CHAPEL HILL, N.C. — No. 17 Virginia Tech repelled No. 24 North Carolina in overtime in Sunday’s matinee in Carmichael Arena for its fifth straight victory, 70-61.
“Good win for us, very proud of my kids,” Tech head coach Kenny Brooks said. “Wasn’t always pretty — they’ll be the first to admit that — but it was a very resilient effort by everyone. … This win will go a long way.”
The Hokies (18-4, 9-2 ACC) won their second straight road game against a ranked foe despite shooting just 34 percent (24-of-71). But they defended the fire out of the Tar Heels (15-8, 7-4), who shot 32 percent (21 of 66), and grinded out the result over the course of 45 minutes, which gave them sole possession of second place in the conference.
An overtime game was fitting for a series that has been extremely close over the past three seasons. Three of the last five meetings have been decided by five or fewer points; the other two went to overtime. The Hokies won all five.
The teams are very familiar with each other as a result. Brooks said he didn’t think either team ran a play successfully all afternoon. Instead, it was decided by who was better at the little things — which was Virginia Tech.
While UNC’s Deja Kelly went for a game-high 26 points, 13 of those came from the foul line. From the floor, she was 6 of 24. Alyssa Utsby and Lexi Donarski were both 5 of 11 with 10 and 12 points each, respectively, but they couldn’t create their own looks. Donarski scored seven of hers in the first half, too, while all of Utsby’s came after intermission.
Tech played about as well as Brooks drew it up. Though it might’ve fouled too much, it took away just about everything the Tar Heels do well, including post presence Maria Gakdeng, who was 1-for-6 with two points and three turnovers. And while Alexandra Zelaya hit two pivotal 3-pointers from the top of the key, it wasn’t sustainable, evident in the 1-of-8 mark in the overtime period.
The Hokies locked things down across the board. Clara Strack led the team with two blocks while Matilda Ekh, Olivia Summiel and Elizabeth Kitley each had one. With Cayla King on the bench in foul trouble in the first half, Carleigh Wenzel entered and defended Kelly extremely well.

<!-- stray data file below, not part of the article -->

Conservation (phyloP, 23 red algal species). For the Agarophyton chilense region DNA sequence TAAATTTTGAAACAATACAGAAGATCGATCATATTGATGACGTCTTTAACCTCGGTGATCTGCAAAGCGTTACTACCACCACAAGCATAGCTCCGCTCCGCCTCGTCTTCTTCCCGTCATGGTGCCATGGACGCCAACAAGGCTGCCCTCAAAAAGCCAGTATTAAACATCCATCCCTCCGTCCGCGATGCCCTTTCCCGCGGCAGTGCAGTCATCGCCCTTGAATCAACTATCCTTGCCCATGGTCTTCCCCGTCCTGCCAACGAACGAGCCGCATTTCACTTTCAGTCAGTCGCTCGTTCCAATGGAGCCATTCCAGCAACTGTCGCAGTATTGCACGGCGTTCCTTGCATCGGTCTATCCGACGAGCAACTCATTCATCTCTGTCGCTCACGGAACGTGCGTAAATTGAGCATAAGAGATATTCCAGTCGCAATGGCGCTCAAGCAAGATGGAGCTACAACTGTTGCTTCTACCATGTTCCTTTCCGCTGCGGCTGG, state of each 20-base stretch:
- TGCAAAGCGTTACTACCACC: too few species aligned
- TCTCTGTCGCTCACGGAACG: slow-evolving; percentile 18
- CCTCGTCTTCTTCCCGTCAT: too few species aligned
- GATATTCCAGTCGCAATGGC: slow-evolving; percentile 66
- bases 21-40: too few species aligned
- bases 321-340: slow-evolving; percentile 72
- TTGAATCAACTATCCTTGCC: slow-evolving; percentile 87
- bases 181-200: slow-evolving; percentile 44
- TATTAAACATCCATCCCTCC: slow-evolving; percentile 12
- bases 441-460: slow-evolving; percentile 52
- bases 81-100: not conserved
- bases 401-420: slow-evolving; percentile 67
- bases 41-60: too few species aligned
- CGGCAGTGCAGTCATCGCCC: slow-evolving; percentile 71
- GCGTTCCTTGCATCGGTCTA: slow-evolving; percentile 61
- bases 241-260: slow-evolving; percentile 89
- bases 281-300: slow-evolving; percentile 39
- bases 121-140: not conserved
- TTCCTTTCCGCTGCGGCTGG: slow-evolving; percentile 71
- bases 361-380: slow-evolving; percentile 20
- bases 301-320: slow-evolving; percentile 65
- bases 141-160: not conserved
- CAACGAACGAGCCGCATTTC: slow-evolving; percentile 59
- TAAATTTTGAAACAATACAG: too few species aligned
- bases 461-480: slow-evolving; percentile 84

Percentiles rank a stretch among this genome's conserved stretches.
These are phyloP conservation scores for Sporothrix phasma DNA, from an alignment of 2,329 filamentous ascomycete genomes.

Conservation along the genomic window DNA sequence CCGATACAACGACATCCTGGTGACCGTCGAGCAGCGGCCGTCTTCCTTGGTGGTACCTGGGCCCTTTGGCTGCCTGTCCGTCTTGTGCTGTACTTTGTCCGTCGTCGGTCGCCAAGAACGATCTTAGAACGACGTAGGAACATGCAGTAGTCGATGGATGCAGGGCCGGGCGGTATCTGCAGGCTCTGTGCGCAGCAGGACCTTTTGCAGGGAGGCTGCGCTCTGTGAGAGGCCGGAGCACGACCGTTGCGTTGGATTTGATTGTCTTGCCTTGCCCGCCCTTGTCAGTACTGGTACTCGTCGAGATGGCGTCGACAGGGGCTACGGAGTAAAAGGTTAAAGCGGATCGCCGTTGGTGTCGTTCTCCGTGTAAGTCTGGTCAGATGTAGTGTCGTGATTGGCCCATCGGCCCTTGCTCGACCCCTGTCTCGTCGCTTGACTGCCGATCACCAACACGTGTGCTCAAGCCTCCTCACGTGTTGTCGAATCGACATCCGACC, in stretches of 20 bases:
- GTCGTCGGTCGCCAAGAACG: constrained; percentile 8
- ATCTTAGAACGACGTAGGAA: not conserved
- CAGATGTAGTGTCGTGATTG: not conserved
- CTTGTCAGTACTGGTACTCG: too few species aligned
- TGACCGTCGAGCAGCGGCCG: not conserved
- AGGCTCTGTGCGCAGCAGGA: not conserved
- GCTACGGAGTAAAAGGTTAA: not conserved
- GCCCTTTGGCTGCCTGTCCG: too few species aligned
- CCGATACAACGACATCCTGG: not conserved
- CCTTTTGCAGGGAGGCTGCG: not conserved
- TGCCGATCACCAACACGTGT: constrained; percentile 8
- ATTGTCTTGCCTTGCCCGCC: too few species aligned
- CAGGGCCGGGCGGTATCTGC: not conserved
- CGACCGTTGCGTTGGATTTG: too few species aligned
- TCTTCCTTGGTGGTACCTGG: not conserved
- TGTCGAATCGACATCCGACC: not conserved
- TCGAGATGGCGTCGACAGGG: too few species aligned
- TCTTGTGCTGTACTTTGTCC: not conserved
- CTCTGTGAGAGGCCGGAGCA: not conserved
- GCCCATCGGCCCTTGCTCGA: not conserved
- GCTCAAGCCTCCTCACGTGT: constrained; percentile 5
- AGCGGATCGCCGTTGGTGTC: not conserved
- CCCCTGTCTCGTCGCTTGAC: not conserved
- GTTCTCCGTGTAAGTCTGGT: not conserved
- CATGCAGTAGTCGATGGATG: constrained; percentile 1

“We’re not going to get out and trap you and we don’t have a lock-down defender on our team, but collectively, we play as a group and we rely on each other to help and put people in positions,” Brooks said. “And then we’re going to contest shots … and the rebound the basketball. That’s been our philosophy, has been from Day 1, and the kids are starting to figure out their roles in it.”
Where it truly felt like the game was decided was on the other side. Tech started the game well — 6 of 14 (43%) in the first quarter — before tapering off in the middle two periods, plagued by eight turnovers and poor 3-point shooting. Through 30 minutes, King and Ekh were a combined 3-for-13 from behind the arc.
Then the Hokies flipped the switch they so desperately needed. Two free throws by Georgia Amoore, who led the team with 21 points and 11 assists, at the end of the third quarter tied the game. And then it got into more of a rhythm with King, Ekh and Amoore each drilling treys to steady the ship.
The middle one from Ekh was the result of a tremendous hustle play from Summiel and King, a play which epitomized the game. The former dove for the ball in the corner in front of UNC’s bench and saved it to King, who found an outlet in Amoore. The ball found Ekh on the wing for a good look from three.
And despite UNC scoring the last four points in regulation to tie things up, Tech had a chance at the very end. King missed two looks from the outside in the final 62 seconds, but Amoore drew a charge on Utsby — she called it pure instinct after the game — which didn’t allow her to get a shot off. Instead, it set up one final possession for Tech.
— David Cunningham (@therealdcunna) February 4, 2024